Camden Council has submitted a planning application for the West Kentish Town estate redevelopment. The deadline for comments is 16.01.23, but you can still comment after this. The link to Camden’s web-page where you can make an objection is at end of this paragraph:

West Kentish Town Estate Land bounded by Queens Crescent, Grafton Road, Althone Street, Rhyl Street, Weedington Road, Coity Road, Warden Road, Bassett Street and Allcroft Road London NW5
Request for scoping opinion under Regulation 15 of the Town and Country Planning Environmental Impact Assessment (EIA) Regulations 2017, for proposed development involving the redevelopment of the West Kentish Town Estate to provide up to approximately 898 dwellings (with a mix of affordable and market housing) and ancillary commercial uses in buildings ranging from 4 to 14 storeys in a variety of different housing typologies including flats and maisonettes alongside new routes, open space, play space, hard and soft landscaping and other associated works. Application number: 2022/5281/P
Application type: Request for Scoping OpinionView Application

Alternatively you can email planning@camden.gov.uk, for the attention of Laura Dorbeck, the planning officer, referring to the planning application reference number.


The application seeks to exclude certain considerations from the Environmental Impact Assessment that is required to accompany the future planning application for the scheme. This is because these are “considered unlikely to result in significant effects on the environment”. We do not agree that the following should be ‘scoped out’:

  • Geo-Environmental
  • Water Resources, Drainage and Flood Risk
  • Light Pollution
  • Project Vulnerability
  • Transport and Access
  • Waste and Materials

How to object:

  1. A general objection about the over-development, eg. too many flats, too large and tall buildings, lack of affordable homes, etc.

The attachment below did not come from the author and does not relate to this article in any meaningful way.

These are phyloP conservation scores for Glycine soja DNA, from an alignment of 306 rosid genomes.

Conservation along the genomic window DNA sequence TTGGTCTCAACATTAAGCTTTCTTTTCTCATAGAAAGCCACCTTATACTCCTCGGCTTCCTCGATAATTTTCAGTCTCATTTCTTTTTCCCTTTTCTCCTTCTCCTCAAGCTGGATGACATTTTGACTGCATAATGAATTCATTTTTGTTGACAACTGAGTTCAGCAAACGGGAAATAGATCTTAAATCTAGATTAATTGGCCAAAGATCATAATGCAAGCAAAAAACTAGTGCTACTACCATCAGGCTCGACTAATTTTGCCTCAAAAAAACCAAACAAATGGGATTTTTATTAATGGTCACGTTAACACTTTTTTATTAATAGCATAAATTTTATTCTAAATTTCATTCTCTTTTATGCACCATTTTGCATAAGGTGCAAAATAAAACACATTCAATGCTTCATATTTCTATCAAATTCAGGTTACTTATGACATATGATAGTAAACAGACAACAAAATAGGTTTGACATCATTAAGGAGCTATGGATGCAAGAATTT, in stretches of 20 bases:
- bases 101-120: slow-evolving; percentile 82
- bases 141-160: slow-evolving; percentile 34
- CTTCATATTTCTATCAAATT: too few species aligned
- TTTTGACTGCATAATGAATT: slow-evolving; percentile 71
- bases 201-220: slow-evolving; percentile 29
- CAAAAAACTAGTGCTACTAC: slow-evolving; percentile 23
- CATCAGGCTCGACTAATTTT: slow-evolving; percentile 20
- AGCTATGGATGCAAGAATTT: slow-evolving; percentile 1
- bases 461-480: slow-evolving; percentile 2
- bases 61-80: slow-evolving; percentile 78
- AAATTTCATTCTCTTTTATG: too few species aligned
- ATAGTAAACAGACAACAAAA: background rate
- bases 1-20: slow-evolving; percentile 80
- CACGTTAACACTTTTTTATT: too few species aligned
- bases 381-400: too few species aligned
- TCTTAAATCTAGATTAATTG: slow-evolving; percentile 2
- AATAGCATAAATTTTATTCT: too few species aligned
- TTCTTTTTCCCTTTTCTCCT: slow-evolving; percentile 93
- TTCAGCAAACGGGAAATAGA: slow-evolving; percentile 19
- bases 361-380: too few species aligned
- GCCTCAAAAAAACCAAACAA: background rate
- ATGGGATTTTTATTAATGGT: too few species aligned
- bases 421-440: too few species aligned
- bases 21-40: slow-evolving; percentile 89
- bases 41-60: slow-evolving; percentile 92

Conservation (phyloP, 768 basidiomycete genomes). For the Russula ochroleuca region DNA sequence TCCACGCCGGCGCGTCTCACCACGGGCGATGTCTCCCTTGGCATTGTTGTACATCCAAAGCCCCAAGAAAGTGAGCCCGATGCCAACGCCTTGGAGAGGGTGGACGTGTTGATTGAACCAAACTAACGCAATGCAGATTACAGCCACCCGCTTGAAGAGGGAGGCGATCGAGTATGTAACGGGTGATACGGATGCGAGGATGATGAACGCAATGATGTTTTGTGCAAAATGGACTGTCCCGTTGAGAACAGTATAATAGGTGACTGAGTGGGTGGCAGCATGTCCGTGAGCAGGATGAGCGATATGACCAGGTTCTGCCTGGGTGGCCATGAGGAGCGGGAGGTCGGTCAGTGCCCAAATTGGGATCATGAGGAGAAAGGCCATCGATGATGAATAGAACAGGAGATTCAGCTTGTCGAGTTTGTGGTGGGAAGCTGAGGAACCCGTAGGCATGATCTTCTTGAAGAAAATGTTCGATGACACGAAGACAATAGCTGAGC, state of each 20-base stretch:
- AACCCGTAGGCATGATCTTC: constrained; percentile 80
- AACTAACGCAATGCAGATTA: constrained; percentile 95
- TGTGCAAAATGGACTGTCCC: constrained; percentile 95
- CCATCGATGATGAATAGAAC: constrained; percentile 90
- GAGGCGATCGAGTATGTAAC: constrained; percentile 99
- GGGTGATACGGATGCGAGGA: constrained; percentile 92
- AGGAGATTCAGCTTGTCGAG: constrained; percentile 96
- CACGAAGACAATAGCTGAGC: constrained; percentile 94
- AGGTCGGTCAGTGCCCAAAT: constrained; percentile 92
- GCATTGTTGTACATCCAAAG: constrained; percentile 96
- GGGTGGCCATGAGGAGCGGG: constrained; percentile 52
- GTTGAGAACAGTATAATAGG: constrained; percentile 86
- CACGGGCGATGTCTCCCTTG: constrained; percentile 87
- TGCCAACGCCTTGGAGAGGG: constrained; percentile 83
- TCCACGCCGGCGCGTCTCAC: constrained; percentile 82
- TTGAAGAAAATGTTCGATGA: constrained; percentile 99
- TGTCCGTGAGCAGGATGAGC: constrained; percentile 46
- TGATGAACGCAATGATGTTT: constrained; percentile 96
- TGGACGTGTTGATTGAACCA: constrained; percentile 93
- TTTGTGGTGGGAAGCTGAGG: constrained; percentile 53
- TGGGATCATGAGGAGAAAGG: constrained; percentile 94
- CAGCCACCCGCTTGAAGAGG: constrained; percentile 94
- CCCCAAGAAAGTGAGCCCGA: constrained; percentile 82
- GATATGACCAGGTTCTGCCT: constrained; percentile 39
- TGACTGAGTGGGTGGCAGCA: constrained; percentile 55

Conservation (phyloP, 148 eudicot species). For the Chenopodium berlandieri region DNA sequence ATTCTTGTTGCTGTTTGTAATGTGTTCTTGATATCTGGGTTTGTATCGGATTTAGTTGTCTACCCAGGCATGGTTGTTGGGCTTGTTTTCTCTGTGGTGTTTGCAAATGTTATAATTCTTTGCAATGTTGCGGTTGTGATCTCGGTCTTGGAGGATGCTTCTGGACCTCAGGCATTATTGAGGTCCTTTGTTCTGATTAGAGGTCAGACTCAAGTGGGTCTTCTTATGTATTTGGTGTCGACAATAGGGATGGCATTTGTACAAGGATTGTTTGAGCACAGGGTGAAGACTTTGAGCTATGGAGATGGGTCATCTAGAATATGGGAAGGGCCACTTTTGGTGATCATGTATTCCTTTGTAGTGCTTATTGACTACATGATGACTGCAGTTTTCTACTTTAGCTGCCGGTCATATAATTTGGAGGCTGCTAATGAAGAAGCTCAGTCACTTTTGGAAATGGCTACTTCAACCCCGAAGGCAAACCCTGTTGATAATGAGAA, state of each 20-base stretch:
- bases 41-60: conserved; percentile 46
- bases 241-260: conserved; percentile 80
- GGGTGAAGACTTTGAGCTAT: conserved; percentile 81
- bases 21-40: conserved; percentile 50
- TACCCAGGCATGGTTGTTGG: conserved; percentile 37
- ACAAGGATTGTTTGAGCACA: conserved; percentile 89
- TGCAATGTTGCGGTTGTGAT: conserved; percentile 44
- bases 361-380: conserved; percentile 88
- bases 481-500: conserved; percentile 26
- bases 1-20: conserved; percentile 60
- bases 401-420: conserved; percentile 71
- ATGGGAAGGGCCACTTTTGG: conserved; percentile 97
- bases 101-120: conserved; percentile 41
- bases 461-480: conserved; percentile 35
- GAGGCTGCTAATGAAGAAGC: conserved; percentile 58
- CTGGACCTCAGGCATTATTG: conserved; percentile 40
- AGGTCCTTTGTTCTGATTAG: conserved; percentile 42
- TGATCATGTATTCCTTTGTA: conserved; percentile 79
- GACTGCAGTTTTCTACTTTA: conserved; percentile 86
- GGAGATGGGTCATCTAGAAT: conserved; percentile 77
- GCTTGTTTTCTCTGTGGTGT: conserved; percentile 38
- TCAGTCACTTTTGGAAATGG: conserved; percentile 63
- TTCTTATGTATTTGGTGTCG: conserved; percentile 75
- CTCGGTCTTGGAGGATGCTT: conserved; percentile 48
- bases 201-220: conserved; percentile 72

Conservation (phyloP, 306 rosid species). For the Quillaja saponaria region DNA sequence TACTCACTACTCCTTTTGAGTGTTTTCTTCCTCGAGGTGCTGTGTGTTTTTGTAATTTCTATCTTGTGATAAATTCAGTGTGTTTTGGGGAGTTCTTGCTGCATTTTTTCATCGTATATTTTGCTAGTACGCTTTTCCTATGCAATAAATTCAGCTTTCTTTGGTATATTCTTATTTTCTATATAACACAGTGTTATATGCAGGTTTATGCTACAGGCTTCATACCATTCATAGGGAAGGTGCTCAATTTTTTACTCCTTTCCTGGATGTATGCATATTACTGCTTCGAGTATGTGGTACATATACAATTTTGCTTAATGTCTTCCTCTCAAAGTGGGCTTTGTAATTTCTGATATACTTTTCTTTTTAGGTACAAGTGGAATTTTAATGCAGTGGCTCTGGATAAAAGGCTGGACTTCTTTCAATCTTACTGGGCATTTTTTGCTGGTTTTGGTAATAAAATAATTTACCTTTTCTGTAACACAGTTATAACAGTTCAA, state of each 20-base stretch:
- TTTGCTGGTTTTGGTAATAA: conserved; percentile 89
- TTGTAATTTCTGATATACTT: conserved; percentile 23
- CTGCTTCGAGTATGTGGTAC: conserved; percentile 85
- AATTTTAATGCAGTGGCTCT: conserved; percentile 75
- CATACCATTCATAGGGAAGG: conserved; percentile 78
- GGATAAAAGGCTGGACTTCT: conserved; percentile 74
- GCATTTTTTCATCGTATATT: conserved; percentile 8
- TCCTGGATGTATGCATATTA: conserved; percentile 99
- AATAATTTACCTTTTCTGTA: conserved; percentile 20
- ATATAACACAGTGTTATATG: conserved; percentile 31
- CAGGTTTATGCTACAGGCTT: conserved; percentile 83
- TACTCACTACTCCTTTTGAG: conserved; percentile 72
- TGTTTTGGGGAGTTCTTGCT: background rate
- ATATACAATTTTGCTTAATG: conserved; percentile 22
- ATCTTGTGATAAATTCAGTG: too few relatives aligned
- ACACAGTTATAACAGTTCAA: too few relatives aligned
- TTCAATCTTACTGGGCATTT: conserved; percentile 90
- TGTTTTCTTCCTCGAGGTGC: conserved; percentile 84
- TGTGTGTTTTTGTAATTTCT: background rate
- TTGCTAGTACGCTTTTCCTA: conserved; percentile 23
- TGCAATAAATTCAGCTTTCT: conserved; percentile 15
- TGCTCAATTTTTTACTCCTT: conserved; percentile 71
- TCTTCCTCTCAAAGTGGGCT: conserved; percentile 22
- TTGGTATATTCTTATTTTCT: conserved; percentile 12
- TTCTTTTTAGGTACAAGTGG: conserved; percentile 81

2. Specific objections about the proposed EIA itself, ie. object to the exclusion of the areas listed above from the EIA. Important areas are:


By building over the green space on the estate, there will be increased rain water running off into the drainage system. There is already localised surface water flooding east and west of the estate. The 19th century sewerage system may not be able to cope with increased surface water and foul water drainage, causing problems elsewhere. We do not trust Thames Water when they say there is low flood risk. This needs proper investigation.


There is a large public space at the centre of the scheme that Camden have confirmed will be highly lit to to prevent anti-social behaviour. The high level lighting will be a dramatic change to what is there at present, and will impact on surrounding streets and the new homes. This is not currently being considered by Camden.


The scheme relies on a high-risk financial gamble, dependent on maintaining high sales values for homes in our area. This route for funding is so precarious it is almost bound to fail in the current economic climate. Because the project is so long it is impossible to know what the future will hold. We do know that Camden is already under financial pressure, as shown by recent proposals to enter into a partnership with a private developer to build the 2nd phase of the Bacton Low-rise estate regeneration, and to sell off public assets such as the Holmes Road depot. The ill-thought through proposal could fail and leave people no better off in un-maintained council properties.


TFL are concerned about increased numbers of residents which they say may have ‘significant impacts on the surrounding public transport networks which include, Kentish Town West overground and underground station, Gospel Oak overground
station and Chalk Farm underground station.’
They recommend that Camden seeks TfL strategic transport modelling and GLA pre-app advice, indicating that Camden have progressed without this so far.

Camden say that the development will be car-free. This has impacts on surrounding streets that have not been thought through:

  • Increased number of deliveries by van. The impact of the increased number of delivery vehicles on surrounding streets needs to be assessed.  
  • Increased on-street parking in the area as residents of the estate will no longer be able to park on the estate. 
  • The needs of estate residents who need vehicles for their work and other reasons have not been properly considered.

Traffic and Access must be included in the Environmental Impact Assessment.

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